Even at that relatively early stage of the crisis, over half of customers expressed financial concerns, which in some cases led to interest in deferments, refinancing, or extra cash via a loan. Yet 49% said they would be less likely to take out a bank loan if it required going to a physical branch. The takeaway was clear: banking customers need access to financial services, perhaps more than ever during the coronavirus. But many customers would avoid such important services if remote options weren’t available.
Now and after the coronavirus: digital as default?
Now that we’re potentially starting to slowly emerge from the pandemic, banking executives are wondering –– what’s next? To answer that, it helps to remember how demand for digital services was already very high before the coronavirus hit. Pre-coronavirus, 77% of low- to middle-income customers would choose a new bank based on how digital-friendly it was. Let that number sink in for a second.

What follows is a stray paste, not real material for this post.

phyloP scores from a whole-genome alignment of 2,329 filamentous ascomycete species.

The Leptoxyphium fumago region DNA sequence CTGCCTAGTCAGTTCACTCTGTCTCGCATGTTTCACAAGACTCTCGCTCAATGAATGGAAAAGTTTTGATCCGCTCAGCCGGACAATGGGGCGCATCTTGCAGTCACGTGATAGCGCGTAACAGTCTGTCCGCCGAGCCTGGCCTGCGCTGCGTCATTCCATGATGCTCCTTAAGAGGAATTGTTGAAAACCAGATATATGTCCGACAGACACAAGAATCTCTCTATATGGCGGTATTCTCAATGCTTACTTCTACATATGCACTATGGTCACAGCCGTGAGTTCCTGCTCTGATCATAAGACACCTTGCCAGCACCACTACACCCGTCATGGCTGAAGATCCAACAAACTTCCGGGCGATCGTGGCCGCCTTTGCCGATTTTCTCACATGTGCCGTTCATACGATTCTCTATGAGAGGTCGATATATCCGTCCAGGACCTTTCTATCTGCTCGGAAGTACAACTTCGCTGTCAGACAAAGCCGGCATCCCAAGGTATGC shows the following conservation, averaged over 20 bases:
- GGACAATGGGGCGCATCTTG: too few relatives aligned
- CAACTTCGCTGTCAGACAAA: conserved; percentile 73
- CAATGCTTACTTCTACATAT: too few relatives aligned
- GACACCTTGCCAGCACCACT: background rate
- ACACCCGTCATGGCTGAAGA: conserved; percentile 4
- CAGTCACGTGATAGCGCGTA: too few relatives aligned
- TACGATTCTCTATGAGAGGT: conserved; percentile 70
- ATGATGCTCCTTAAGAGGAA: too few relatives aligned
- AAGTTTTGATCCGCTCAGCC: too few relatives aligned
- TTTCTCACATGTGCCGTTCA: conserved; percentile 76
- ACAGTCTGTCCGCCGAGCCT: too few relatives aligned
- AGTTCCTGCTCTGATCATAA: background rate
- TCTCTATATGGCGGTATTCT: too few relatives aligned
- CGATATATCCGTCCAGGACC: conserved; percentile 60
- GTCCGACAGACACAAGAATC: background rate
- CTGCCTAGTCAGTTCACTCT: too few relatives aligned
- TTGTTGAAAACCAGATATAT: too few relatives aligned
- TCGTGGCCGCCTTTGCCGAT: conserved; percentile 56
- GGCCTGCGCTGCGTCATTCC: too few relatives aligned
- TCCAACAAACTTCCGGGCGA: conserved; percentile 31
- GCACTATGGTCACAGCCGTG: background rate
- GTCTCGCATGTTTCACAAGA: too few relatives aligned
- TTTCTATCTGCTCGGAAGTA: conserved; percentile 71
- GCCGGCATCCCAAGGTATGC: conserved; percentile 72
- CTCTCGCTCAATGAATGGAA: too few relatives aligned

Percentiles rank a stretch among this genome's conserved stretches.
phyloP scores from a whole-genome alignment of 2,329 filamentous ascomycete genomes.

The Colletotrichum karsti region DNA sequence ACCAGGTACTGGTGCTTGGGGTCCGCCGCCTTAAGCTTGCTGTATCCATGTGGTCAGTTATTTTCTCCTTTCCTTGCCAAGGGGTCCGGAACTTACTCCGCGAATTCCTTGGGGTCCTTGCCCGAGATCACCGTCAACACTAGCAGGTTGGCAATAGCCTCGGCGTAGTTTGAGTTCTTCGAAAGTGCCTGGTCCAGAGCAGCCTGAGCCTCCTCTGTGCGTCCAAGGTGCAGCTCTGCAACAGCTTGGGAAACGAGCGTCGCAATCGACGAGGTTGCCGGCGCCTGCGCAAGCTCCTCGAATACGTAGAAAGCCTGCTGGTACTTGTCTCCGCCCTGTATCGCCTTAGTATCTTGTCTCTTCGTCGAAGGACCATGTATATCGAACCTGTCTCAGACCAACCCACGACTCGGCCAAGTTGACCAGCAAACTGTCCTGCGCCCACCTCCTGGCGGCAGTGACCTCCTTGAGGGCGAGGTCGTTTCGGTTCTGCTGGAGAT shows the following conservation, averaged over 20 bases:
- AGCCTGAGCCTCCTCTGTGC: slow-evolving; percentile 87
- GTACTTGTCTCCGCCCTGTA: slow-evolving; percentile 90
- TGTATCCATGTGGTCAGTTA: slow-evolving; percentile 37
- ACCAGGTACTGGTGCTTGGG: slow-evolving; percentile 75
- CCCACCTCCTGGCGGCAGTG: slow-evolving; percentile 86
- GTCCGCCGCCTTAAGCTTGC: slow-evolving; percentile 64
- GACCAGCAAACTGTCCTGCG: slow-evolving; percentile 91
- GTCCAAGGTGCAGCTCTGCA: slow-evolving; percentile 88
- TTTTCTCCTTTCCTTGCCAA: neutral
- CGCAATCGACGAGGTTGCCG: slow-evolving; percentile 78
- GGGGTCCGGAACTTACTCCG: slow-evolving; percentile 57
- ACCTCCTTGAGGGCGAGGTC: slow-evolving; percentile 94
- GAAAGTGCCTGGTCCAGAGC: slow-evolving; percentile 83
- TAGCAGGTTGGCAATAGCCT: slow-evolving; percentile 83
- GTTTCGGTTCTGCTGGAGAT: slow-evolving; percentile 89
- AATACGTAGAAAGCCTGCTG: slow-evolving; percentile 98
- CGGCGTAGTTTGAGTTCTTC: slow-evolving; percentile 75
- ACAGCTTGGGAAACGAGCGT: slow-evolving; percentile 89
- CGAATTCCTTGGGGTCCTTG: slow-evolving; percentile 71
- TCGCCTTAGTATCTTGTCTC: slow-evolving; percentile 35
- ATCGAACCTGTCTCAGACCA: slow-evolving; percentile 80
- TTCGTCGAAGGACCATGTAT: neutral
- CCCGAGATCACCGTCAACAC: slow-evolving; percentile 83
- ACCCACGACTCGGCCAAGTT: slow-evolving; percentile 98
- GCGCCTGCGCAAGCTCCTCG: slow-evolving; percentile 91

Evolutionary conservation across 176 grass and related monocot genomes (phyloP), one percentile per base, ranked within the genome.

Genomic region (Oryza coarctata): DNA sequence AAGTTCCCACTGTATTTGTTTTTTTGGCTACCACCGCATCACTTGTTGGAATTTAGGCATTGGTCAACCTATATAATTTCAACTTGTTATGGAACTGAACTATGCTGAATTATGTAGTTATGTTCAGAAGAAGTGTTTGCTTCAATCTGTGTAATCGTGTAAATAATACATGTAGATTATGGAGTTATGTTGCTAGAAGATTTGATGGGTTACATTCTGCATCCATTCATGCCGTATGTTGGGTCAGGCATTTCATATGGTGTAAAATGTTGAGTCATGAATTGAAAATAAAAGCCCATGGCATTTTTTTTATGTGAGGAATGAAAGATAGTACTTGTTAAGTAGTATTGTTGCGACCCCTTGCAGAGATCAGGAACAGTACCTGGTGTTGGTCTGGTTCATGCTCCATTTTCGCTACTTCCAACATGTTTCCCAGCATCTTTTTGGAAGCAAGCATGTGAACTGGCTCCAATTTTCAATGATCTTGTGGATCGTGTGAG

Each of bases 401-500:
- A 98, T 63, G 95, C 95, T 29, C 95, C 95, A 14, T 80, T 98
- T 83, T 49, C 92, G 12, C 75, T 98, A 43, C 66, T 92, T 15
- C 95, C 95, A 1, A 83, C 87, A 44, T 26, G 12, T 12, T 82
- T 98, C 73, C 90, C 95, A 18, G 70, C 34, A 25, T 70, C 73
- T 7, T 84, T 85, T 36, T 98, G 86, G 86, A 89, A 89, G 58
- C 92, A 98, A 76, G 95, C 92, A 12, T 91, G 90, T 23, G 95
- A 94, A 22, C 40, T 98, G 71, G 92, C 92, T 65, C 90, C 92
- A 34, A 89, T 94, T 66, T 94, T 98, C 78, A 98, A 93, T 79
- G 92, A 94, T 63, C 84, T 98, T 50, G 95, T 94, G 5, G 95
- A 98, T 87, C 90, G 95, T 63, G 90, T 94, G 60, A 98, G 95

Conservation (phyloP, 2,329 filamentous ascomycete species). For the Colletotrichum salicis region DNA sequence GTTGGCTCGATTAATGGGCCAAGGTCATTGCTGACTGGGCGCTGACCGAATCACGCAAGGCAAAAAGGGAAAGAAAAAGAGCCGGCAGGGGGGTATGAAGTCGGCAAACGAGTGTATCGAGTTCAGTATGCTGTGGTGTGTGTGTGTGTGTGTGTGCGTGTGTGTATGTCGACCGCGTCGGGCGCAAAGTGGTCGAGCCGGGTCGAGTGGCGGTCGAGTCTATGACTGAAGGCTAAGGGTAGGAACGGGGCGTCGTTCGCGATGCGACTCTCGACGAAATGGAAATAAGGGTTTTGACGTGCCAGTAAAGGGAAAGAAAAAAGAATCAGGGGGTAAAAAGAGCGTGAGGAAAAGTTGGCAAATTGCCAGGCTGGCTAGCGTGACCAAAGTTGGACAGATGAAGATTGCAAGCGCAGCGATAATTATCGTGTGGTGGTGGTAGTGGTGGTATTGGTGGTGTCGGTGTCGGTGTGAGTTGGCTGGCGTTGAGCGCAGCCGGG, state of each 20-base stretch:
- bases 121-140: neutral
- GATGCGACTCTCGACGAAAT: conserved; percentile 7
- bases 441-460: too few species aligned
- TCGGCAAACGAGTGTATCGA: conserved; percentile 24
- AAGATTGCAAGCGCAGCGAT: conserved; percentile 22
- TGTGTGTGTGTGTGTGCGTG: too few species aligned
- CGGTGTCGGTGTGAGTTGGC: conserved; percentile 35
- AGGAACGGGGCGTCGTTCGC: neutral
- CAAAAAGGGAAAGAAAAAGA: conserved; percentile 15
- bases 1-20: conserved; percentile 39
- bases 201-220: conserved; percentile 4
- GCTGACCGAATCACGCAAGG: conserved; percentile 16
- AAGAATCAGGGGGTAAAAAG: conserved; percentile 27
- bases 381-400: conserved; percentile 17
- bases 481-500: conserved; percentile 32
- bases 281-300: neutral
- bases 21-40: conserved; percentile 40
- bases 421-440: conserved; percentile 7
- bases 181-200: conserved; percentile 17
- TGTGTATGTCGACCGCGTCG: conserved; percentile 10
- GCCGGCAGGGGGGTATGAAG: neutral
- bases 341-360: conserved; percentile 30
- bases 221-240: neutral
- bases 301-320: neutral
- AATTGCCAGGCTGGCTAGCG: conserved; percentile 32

Banks who promoted fully remote services during the coronavirus crisis should first and foremost pay attention to what customers want going forward –– and we saw that this is a continuation of the digital servicing they received at the height of the crisis.
Our most recent survey of 1,028 Americans conducted in mid-May 2020 found that consumers continue to express a growing desire for digital, remote options. And consistent with previous findings, they are willing to skip visits if it means visiting a physical branch. In fact:
55% of consumers say they plan to visit branches less often in the future.
26% say they will avoid face-to-face banking altogether.
Just 10% say they would only visit a branch if masks and hand sanitizers are available there.